The South Downs dominate Brighton, a little like the Alps dominate Turin (I said a little): both are thriving cities, full of life and culture, sitting low on a plain and overshadowed to the north by big hills and plenty of riding. There’s a huge concentration of bridleways in the downland above Brighton, and you can ride for hundreds of kilometres without following a road. Then there’s the town itself. We recently rated it number six in our 10 best UK cities to live and ride, thanks to the (comparatively) sunny climate and great job prospects. Turin has the better football team though.
Back to the Downs, it’s high time we put one popular misconception to bed; that there’s no singletrack to be had in the national park. There most certainly is, as the locals will enthusiastically tell you: the trick is knowing where to look over the hundreds of square miles of bridleways, forests and farmland… and that’s where mbr comes in.
Trail-building has taken on new vigour in recent years, stretching from Queen Elizabeth Country Park on the western fringes of the Downs (see our June 2012 issue) right through to Friston Forest, where the ridge of chalk hills hits the sea, just 15 miles from the centre of Brighton. Friston, 15 miles to the east of Brighton, has also been proactive about putting in new trails under its canopy of beach trees — some sanctioned, some not, but all fun. Then there’s Stanmer Park: next to the university and just a short ride up from the city centre, it’s crammed full of riders and trails, with more of both every year.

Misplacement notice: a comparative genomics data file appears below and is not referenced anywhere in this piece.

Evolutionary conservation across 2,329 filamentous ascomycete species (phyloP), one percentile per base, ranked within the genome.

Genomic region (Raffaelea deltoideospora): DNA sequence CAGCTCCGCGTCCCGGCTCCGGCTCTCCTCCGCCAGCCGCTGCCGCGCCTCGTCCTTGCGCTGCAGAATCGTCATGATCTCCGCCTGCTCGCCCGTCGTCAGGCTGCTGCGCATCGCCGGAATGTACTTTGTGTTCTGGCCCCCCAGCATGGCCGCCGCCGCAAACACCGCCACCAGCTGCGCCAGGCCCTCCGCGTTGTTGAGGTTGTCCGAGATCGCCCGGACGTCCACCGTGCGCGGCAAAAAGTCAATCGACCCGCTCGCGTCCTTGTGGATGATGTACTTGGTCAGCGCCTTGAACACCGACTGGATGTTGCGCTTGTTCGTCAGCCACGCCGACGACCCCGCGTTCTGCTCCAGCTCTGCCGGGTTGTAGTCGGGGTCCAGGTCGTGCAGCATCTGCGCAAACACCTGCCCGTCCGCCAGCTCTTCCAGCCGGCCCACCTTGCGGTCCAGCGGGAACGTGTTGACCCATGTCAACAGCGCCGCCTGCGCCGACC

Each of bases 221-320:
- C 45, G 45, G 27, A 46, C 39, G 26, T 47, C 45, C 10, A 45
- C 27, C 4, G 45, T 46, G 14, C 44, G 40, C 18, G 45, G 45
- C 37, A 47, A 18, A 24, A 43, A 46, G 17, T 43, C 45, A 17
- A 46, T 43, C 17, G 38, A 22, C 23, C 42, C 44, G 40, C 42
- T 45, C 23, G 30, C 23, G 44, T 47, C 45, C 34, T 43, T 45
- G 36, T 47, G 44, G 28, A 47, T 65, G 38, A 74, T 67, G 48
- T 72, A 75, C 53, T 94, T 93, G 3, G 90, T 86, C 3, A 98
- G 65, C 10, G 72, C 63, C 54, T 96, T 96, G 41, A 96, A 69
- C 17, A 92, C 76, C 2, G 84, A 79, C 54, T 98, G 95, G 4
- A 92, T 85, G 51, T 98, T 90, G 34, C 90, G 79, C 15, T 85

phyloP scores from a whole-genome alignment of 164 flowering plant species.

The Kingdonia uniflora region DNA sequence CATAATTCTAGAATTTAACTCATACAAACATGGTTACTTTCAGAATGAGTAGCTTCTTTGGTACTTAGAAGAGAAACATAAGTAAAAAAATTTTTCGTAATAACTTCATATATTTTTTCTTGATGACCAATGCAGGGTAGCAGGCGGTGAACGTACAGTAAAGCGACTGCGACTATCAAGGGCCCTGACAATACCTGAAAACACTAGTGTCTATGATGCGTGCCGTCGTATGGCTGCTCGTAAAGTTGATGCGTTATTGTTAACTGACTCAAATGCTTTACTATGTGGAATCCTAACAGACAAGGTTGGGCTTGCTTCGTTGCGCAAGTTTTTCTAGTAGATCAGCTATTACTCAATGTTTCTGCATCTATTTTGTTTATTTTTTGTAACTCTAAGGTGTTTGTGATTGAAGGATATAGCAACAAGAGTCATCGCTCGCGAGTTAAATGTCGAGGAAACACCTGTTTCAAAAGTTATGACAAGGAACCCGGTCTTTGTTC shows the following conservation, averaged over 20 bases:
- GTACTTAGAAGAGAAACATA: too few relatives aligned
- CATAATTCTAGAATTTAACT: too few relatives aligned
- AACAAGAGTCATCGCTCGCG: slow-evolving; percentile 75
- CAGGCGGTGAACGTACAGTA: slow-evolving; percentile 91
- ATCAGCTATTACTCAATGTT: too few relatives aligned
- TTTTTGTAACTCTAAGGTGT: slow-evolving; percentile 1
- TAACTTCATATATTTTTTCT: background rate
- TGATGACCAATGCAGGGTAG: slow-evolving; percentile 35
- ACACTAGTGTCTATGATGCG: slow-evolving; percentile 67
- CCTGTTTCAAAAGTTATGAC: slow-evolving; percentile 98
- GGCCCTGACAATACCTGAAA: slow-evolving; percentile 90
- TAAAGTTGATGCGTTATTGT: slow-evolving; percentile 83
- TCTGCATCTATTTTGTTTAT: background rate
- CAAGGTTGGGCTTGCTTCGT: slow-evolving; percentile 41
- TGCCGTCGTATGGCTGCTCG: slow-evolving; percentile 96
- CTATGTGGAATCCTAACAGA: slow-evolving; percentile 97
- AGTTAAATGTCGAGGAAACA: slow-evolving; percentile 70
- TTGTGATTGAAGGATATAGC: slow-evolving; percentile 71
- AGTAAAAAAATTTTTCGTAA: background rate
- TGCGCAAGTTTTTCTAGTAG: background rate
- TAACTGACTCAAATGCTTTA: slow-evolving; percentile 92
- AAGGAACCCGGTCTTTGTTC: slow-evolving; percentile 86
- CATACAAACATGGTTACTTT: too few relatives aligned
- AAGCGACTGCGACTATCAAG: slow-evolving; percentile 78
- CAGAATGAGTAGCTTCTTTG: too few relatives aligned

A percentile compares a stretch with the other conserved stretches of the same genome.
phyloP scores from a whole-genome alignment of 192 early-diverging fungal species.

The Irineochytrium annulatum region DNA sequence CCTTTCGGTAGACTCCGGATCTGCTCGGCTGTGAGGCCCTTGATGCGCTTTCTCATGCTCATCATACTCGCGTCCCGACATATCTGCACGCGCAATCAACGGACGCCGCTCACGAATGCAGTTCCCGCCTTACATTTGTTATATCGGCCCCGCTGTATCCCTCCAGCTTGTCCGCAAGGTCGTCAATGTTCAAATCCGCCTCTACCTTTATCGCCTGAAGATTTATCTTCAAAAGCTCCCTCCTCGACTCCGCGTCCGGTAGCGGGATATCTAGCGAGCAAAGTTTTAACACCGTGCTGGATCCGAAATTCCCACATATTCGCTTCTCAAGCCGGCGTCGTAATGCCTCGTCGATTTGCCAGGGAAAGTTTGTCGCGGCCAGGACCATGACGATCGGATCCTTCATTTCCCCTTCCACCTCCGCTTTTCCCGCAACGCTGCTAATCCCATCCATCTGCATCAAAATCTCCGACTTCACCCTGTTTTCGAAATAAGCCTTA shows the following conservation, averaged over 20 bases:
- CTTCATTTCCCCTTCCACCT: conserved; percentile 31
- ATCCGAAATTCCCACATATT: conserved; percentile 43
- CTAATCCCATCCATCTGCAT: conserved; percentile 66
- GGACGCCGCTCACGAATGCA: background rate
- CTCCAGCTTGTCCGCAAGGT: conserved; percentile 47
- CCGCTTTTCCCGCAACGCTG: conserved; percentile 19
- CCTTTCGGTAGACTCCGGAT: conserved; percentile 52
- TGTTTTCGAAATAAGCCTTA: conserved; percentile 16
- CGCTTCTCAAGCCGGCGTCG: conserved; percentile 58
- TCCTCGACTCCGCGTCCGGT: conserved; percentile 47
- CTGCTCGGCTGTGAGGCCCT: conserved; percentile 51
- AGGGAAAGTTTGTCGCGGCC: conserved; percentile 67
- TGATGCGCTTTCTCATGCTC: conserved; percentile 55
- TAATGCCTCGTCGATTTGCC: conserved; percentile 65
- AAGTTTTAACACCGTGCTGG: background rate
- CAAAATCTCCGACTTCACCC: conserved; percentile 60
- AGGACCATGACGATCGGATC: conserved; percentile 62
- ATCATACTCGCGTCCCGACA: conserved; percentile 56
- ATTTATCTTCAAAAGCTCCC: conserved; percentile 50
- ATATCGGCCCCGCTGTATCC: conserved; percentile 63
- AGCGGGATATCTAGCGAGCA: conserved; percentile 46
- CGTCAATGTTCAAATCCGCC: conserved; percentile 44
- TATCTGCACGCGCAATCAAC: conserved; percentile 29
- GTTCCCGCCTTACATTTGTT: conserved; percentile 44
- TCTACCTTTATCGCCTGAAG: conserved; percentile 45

The South Downs has sprouted a rich crop of trails from its sparse, chalky soil over the years, and the concentration of those trails and easy accessibility over hundreds of square miles means it’s extremely popular — as you’d expect in the UK’s most densely populated corner. Head up onto the grassy chalkland anywhere along its length and you’ll find bridleways criss-crossing their way along the ridegelines or down the sides of the hills; there are so many options from Brighton, we found it difficult to pick just one to ride on the day we visited.
One of our favourite places to ride is around the beauty spot of Chanctonbury Ring, about 15 miles north west of Brighton — there’s secret singletrack aplenty but not strictly legal. So we eventually settled on a ride you can tackle straight from the city centre. In fact, we opted for two rides: one, a whopping 36 miles long and climbing over 4,500ft, easiy accessible from Brighton’s Falmer railway station; and the other, a five-mile ride from the seafront. The former wouldn’t fit on our printed map as it covers such a large area. Both routes are online — see the QR code on p22 — so we rode the ‘easy’ option.
Taking in The Devil’s Dyke and the ridgeline of chalk that makes up the tail end of the Downs, there is some truly spectacular and iconic scenery as you cover the open bridleway sections of the route. But this wouldn’t be mbr if we didn’t offer you some brilliant singletrack in there, too. At times, you’ll be choosing between multiple lines through rutted tracks under big skies, at others, you’ll be bruising your elbows on foliage as you snake between the trees. But always, you’ll sense how much more riding there is just off the bridleways and, if you read between those lines, it’s a veritable playground.